I spent the week with a friend’s kids, and learned a lot of really interesting things, one of them which I’ll share today. We’ve watched a lot of movies. Kung Fu Panda, Winnie the Pooh, Happy Feet, all kinds of kids movies, and there’s something that I’ve noticed. They always focus on the broad strokes. Everything’s over the top, the villains are darker in some ways, and the heroes shine brighter. The stories involve sweeping and constant themes, and the characters all have traits that plainly set them apart from each other. They’re archetypal in a way that’s very useful for GMing, so today you’ll learn how to focus on the broad strokes, thanks to kids’ movies.
Kids’ movies paint their stories with a wide brush. You can always tell what they’re about, often from the first few scenes. Happy Feet is about being accepted for being different, Kung Fu Panda about realizing true potential, and the Tigger movie is about how family is something you make. These elements are always presented with a consistent vision, a clear idea about where things are going and how they can resolve. Because these story arcs are so archetypal, we have a sense of where they’re going, and they can surprise us by how they get there, and the things they accomplish along the way. The kinds of stories they’re telling are very old. We know them. Kung Fu Panda is the story of the peasant hero. The Tigger movie is the tale of an orphan finding a family, and Happy Feet is pretty straightforwardly the Ugly Duckling. Now, you can ask what the use is of reusing stories that everyone knows, but the answer is that it’s all about the journey. What makes them interesting is how you manipulate convention. Read Roald Dahl’s Little Red Riding Hood, and compare it to the original. It’s interesting not just because it’s hilarious, but because it takes a story we know well and changes it in an interesting way.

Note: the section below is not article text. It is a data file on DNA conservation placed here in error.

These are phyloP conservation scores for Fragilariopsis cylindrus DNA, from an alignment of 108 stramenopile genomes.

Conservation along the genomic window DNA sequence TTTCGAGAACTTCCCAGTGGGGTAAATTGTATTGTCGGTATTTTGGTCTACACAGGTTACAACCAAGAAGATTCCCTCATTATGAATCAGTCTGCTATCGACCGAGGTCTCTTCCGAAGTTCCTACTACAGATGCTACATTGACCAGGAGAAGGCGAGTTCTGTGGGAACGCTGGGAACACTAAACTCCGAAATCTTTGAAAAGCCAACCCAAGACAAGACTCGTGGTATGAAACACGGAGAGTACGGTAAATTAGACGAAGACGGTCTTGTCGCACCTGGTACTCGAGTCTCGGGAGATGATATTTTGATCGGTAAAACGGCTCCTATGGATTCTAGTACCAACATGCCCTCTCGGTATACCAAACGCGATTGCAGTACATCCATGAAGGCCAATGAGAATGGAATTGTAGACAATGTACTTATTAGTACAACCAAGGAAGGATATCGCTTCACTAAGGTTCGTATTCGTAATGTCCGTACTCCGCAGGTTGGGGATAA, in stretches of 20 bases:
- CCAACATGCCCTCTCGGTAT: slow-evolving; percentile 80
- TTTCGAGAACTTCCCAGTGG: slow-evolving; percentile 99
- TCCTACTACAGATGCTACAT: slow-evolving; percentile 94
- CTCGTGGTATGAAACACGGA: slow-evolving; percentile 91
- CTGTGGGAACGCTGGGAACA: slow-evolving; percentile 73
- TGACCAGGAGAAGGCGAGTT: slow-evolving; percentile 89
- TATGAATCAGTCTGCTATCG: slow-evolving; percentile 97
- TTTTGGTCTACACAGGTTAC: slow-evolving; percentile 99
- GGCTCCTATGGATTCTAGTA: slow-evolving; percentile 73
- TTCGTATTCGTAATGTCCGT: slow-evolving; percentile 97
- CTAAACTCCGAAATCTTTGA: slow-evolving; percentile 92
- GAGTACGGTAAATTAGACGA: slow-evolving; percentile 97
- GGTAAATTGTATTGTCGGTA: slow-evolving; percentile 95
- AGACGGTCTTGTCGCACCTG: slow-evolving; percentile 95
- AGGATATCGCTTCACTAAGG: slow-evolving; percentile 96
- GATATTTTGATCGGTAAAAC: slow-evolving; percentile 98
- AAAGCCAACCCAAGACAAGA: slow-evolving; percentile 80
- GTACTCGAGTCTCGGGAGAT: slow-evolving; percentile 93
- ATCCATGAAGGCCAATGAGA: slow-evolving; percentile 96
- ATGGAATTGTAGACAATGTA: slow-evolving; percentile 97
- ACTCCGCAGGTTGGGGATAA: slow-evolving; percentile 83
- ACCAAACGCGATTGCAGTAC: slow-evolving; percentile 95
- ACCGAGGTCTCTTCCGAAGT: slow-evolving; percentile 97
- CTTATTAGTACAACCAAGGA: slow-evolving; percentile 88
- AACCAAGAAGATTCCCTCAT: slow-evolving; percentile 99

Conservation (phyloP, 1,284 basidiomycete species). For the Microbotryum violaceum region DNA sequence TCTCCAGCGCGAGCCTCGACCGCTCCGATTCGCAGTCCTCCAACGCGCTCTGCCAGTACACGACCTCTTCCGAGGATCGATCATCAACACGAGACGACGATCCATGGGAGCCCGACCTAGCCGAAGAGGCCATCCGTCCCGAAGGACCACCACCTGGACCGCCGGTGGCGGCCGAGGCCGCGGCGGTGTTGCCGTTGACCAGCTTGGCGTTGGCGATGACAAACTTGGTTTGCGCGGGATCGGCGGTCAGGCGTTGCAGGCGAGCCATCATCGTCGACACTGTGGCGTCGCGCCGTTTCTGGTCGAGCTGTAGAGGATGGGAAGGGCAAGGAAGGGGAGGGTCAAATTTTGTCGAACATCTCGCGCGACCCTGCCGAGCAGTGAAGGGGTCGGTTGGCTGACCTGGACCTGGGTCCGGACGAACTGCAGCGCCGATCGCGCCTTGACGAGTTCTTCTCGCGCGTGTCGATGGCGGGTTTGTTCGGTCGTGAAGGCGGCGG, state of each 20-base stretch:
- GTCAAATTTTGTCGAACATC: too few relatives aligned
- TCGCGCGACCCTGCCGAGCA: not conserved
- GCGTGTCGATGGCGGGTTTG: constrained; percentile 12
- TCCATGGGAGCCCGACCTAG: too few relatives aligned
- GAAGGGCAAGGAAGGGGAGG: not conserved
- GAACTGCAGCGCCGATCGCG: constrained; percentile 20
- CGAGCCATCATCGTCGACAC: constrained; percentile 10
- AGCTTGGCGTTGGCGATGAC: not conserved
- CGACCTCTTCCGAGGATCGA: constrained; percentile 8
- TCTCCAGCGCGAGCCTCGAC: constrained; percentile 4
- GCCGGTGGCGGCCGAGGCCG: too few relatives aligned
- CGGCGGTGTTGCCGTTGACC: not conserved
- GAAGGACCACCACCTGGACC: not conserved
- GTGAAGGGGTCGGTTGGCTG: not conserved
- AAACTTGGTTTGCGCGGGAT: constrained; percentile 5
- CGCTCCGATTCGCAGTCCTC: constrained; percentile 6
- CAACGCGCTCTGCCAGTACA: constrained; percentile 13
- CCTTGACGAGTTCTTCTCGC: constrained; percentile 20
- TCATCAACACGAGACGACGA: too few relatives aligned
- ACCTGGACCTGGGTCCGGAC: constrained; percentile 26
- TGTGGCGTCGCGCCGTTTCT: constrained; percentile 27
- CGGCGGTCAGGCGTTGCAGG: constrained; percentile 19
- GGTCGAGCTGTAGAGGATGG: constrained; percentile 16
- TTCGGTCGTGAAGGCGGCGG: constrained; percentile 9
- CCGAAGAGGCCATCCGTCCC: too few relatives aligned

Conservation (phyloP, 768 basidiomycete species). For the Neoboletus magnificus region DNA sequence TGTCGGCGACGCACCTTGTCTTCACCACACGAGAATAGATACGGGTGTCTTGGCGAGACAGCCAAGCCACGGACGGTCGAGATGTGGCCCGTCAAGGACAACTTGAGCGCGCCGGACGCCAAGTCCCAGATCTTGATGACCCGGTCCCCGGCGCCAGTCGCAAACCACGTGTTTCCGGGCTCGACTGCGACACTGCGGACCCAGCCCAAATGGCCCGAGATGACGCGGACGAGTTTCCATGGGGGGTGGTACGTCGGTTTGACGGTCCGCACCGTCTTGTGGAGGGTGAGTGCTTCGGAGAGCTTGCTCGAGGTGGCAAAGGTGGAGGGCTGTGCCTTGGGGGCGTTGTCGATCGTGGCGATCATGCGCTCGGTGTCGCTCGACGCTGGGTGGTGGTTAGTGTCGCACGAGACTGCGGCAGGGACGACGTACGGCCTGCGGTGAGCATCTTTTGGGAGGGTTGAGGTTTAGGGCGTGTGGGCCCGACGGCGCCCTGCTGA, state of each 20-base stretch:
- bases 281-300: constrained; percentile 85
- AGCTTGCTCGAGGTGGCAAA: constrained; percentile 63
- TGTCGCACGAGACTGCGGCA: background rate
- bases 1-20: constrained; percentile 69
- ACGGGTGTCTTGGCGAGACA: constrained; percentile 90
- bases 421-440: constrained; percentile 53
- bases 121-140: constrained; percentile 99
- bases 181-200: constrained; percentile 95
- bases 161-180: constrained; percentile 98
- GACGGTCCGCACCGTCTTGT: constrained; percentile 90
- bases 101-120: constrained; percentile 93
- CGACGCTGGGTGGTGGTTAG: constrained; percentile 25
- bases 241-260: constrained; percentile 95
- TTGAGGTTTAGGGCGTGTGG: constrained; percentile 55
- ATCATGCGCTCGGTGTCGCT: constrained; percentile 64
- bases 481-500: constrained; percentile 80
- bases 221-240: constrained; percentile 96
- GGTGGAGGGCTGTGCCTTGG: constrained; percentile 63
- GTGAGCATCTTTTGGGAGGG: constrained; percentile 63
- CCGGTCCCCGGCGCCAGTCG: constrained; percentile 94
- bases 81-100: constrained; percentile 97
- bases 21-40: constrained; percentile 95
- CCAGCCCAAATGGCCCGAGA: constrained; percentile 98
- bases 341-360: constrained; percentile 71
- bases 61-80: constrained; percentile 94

These same principles work for characters. Think about Winnie the Pooh. Each character has a defining trait. Pooh has poor impulse control, Piglet is a coward, Eeyore is a pessimist, Kanga is a mother, and Rabbit is prideful. If players recognize the archetype, it makes the character familiar and more intelligible, even if it means that they’re larger than life. It also helps you provide an understandable motivation for them. Cowards are motivated by fear. Greedy characters by avarice, and prideful characters by the chance to appear powerful. If players understand the archetype from the performance, then they’ll apprehend the motivation. The better they understand the character, the stronger a relationship they can have with them. But this isn’t to say that characters should be defined entirely by their archetypes. Turning back to Winnie the Pooh, we can see that the characters are at their most intriguing when they set those defining traits aside. When Piglet overcomes his fear, or Eeyore offers a kind word, we fix on those moments and see a kind of inner strength shining through. Think about a cowardly character in your game. Now imagine if the players saw them commit one act of selfless bravery. How does it change how they see the character?
The challenge of this is that GMs don’t direct the story. The NPCs might be archetypal, but the PCs may not be, and especially when addressing the broad strokes in stories, it can be hard to maintain the right themes without railroading. I think the key is to have those stories happen around the PCs, and encourage them to get involved. After all, the great thing about being a PC is that you can affect the stories that are happening in the setting, and so much the better if they’re stories you understand, because it helps you get a handle on the consequences of your actions. Imagine having the PCs stumble across two children leaving a trail of breadcrumbs in the woods. Or coming across a village that’s being terrorized by a ratcatching flautist. Imagine the PCs in your game having parts in Kung Fu Panda. Maybe sme of them want to mentor Po, and others face Tai Lung themselves, or even join him, but they all have a part to play. If they know the story, they can cast themselves in a role, and understand where they fit in.
That’s really the best reason to use broad strokes. It helps players see their characters as participants in the tale. Whether they sign up with Peter Pan or the pirates, they know how they want to fit in, and they can imagine that because the details aren’t subtle. For contrast, imagine your PCs stumbling into a Coen brothers movie like Intolerable Cruelty or Burn After Reading. The character interactions are so complex that it’s hard to really fit in anywhere. By focusing on the larger themes at play, you can bait the hook by helping your players see themselves as part of the story.